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Saturday, January 18, 2020

Could baseball’s sign-stealing scandal lead to a manager’s job for Ozzie Guillen?

Will baseball’s sign-stealing scandal have a silver lining for a South Side legend?

Three teams whose managers were caught up in the scandal are suddenly without skippers just a month away from the start of spring training: the Houston Astros, Boston Red Sox and New York Mets. The Astros’ practice of stealing signs and relaying them to players on the field during their championship season in 2017 led to the firings of A.J. Hinch, Alex Cora and Carlos Beltran, creating three high-profile job openings.

January managerial searches aren’t common, for obvious reasons, and while any or all of the teams in the market for a new manager could go about it as a regular search — potentially sticking with baseball’s trend of young, inexperienced guys at the helm — there’s a good argument to be made that an experienced skipper would be best to slide into that position this late in the offseason calendar.

There has been no shortage of suggested candidates, but one was conspicuously absent from an extensive list discussed on MLB Network, an experienced manager with a World Series championship on his resume. And that former manager was happy to point out the omission.

Well, we’ve been wondering who the Bobby Valentine of this situation could be….

 

QLE Posted: January 18, 2020 at 01:26 AM | 18 comment(s) Login to Bookmark
  Tags: managerial search, ozzie guillen

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   1. Dag Nabbit at ExactlyAsOld.com Posted: January 18, 2020 at 07:06 AM (#5917133)
Answer: No.

Near the end of Guillen's time in Chicago, local hack sportswriter Rick Morrissey wrote a crummy book about Guillen, but that crummy book about Guillen had one notable point: It said that prior to each series, when Guillen received an advance scouting report on the upcoming opponent, he'd throw it in the trash, sight unseen. The only time he'd even look at it is if it was a interleague series. In Guillen's mind, it was his knowledge or the scouting department's knowledge, and if the team hired him, then they should rely on HIM, not others.

In modern baseball, there's a clear trend towards a closer relationship between the manager and front office. Especially now in the Statcast era, front offices want managers to incorporate their data into his game plan. Guillen? Man, forget sabermetrics - he doesn't even want to use their scouting information.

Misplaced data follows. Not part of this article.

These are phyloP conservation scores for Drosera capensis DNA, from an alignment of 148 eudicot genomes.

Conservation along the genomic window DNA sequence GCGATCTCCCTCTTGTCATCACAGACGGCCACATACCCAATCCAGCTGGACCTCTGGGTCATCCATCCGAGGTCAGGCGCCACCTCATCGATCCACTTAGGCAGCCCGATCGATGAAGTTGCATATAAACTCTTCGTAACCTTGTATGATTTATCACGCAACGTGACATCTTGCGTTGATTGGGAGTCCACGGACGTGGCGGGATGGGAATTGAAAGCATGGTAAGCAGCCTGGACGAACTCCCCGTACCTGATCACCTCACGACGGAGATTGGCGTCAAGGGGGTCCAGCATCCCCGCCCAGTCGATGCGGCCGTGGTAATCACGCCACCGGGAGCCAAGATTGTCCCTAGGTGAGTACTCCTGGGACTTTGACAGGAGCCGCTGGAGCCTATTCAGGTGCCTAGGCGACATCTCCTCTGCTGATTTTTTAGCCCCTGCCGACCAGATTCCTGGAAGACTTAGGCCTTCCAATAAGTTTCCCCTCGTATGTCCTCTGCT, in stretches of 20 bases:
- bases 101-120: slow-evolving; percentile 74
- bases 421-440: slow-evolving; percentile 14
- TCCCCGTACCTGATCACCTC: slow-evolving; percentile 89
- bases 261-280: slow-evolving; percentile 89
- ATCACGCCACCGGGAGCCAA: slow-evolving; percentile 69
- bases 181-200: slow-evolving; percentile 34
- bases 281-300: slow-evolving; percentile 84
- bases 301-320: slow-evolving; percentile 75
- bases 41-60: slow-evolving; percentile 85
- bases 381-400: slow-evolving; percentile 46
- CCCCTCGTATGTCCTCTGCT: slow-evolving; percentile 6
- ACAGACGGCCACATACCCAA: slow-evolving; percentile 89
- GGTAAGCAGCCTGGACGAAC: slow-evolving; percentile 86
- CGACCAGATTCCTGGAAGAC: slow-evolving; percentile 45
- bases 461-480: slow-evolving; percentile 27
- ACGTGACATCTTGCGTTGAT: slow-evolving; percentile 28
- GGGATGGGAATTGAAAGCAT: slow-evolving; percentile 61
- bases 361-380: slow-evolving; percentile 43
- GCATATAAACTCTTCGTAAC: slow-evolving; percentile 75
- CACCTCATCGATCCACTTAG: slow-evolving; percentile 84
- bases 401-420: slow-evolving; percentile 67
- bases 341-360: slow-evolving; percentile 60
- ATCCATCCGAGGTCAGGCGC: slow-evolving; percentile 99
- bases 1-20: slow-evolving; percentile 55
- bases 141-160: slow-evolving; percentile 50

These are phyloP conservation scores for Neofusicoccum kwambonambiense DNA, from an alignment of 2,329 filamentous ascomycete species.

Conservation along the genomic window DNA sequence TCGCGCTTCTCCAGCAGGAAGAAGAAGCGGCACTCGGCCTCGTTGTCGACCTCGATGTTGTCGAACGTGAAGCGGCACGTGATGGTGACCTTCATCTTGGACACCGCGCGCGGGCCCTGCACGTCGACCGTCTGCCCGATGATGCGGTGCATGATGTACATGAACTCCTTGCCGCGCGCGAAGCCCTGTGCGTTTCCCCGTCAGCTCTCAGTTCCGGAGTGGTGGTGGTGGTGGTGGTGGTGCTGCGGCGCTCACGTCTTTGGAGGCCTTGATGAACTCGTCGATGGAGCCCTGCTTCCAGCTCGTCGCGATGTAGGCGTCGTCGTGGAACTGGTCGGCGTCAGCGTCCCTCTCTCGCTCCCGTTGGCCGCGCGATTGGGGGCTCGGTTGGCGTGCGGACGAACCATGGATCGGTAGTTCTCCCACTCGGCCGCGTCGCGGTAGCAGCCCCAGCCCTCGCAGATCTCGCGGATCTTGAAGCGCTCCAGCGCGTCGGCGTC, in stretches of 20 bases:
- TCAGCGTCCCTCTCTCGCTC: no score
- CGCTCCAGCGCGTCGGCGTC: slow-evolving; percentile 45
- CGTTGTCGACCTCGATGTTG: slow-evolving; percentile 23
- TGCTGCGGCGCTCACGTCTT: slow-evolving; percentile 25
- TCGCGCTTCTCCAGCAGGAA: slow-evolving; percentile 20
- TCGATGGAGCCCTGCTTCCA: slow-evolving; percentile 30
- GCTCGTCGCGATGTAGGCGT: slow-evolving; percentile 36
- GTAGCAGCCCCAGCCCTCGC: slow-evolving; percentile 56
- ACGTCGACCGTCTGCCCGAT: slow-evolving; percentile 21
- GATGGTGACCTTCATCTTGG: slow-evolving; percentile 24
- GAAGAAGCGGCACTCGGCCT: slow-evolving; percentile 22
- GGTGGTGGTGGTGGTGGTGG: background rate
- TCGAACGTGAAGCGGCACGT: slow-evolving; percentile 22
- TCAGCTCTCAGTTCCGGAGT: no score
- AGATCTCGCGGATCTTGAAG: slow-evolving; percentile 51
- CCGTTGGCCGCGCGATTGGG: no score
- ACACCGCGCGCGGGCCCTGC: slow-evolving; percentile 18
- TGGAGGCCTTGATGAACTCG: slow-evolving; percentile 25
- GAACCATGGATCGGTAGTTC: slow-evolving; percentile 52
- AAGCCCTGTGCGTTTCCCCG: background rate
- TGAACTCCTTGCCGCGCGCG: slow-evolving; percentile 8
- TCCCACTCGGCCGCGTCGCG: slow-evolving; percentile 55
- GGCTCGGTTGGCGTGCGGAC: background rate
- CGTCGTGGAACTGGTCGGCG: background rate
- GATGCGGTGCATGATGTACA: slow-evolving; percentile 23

And to that, on a personal level, he had a bad relationship with the Sox front office. He and GM Kenny Williams feuded fairly openly for a few years. That relationship actually started out well, but became more and more disfunctional over time.

So you got a guy who's resistant to any sabermetric information coming from the front office. Hell, it's a guy who resists using scouting information.
A guy who doesn't get along with the front office on a personal level. And this is an era when the front office wants to work more closely with the manager.

He'll never work as a manager again.
   2. asinwreck Posted: January 18, 2020 at 09:22 AM (#5917137)
A team hiring Ozzie Guillen to manage would have to have its collective memory wiped of his active disregard for the job the last couple of years he was in Chicago and the one disastrous year he was in Miami. I would hire him as a TV or radio analyst in a heartbeat, but he's as likely as Bobby Valentine to be a manager this decade.

You know who would be an interesting managerial candidate in the next couple of years? His son Ozney, who managed Tri-City last year. He's already in the Astros organization if that team wants to go young with its next hire.
   3. Dock Ellis Posted: January 18, 2020 at 09:47 AM (#5917141)
   4. Walt Davis Posted: January 18, 2020 at 05:21 PM (#5917215)
IMO, the only sensible option for these teams is an interim/caretaker manager followed by a genuine process that maybe could take place during the season** but more likely after the season. At this point, you just want to get through to the AS break while the long-term planning focuses on 2021 and beyond. You don't want to be making decisions that will affect 2021 and beyond this quickly.

That caretaker might be the current bench coach or, if he'll agree to a one-year job, Dusty Baker or similar recent manager. (I would lean towards the respectable vet if I can find one.) If this happened 5-10 years ago, it would have been Frank Robinson or Felipe Alou or Jack McKeon or maybe Cito Gaston. Bochy is also out there but I don't think he'd come back unless it's multiyear (which might be true of Baker too of course). Anyway, with all the recent clearning out of veteran managers, there must be somebody out there that the press will react to with "you know X will run a tight ship" which is what you want right now. (Hurdle? Black?)

I guess in other words, I'm stressing that the immediate risk is reputational risk and that has the potential to do long-term damage. You want a manager right now who is "above reproach," esp for the Astros and Red Sox (Mets hiring a manager they have to fire before he manages a game is just Mets being Mets).